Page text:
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Sources from which energy can be obtained to provide heat, light, and power. Sources of energy have evolved from human and animal power to fossil fuels, uranium, water power, wind, and the Sun.
The principal fossil fuels are coal, lignite, peat, petroleum, and natural gas; other potential sources of fossil fuels include oil shale and tar sands. As fossil fuels become depleted, nonfuel sources and fission and fusion sources will become of greater importance since they are renewable. Nuclear power is based on the fission of uranium, thorium, and plutonium, and the fusion power is based on the forcing together of the nuclei of two light atoms such as deuterium, tritium, or helium‐3. See Nuclear power
Fuels which do not exist in nature are known as synthetic fuels. They are synthesized or manufactured from varieties of fossil fuels which cannot be used conveniently in their original forms. Substitute natural gas is manufactured from coal, peat, or oil shale. Synthetic liquid fuels can be produced from coal, oil shale, or tar sands. Both gaseous and liquid fuels can be synthesized from renewable resources, collectively called biomass. These carbon sources are trees, grasses, algae, plants, and organic waste. Production of synthetic fuels, particularly from renewable resources, increases the scope of available energy sources.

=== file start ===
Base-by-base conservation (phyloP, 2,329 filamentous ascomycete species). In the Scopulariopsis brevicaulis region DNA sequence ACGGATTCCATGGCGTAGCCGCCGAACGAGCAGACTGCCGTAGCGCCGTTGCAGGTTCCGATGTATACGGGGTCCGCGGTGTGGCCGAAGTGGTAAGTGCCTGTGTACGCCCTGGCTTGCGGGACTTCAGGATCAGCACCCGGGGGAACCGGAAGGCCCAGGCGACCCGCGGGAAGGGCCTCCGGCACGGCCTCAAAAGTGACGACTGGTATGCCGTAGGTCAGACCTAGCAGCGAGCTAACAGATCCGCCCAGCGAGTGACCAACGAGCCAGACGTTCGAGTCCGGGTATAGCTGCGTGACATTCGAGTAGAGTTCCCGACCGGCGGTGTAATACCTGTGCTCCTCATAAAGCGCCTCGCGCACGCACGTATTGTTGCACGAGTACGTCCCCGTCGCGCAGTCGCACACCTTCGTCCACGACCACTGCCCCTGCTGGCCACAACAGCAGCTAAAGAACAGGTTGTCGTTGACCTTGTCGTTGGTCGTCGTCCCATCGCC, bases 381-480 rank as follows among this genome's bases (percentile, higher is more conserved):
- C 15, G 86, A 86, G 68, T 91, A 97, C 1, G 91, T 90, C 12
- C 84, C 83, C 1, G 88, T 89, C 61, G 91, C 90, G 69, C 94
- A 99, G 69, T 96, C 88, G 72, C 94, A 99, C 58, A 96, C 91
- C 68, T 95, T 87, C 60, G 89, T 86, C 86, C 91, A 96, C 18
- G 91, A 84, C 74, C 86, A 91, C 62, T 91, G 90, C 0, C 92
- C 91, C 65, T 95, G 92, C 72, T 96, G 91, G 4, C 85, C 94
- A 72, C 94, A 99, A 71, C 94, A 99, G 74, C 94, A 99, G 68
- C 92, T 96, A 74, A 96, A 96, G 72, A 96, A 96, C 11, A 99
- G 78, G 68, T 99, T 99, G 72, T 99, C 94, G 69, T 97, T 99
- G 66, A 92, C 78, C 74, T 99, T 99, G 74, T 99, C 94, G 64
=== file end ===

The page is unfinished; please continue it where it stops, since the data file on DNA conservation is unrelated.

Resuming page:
Energy management includes not only the procurement of fuels on the most economical basis, but the conservation of energy by every conceivable means. Whether this is done by squeezing out every Btu through heat exchangers, or by room-temperature processes instead of high-temperature processes, or by greater insulation to retain heat which has been generated, each has a role to play in requiring less energy to produce the same amount of goods and materials.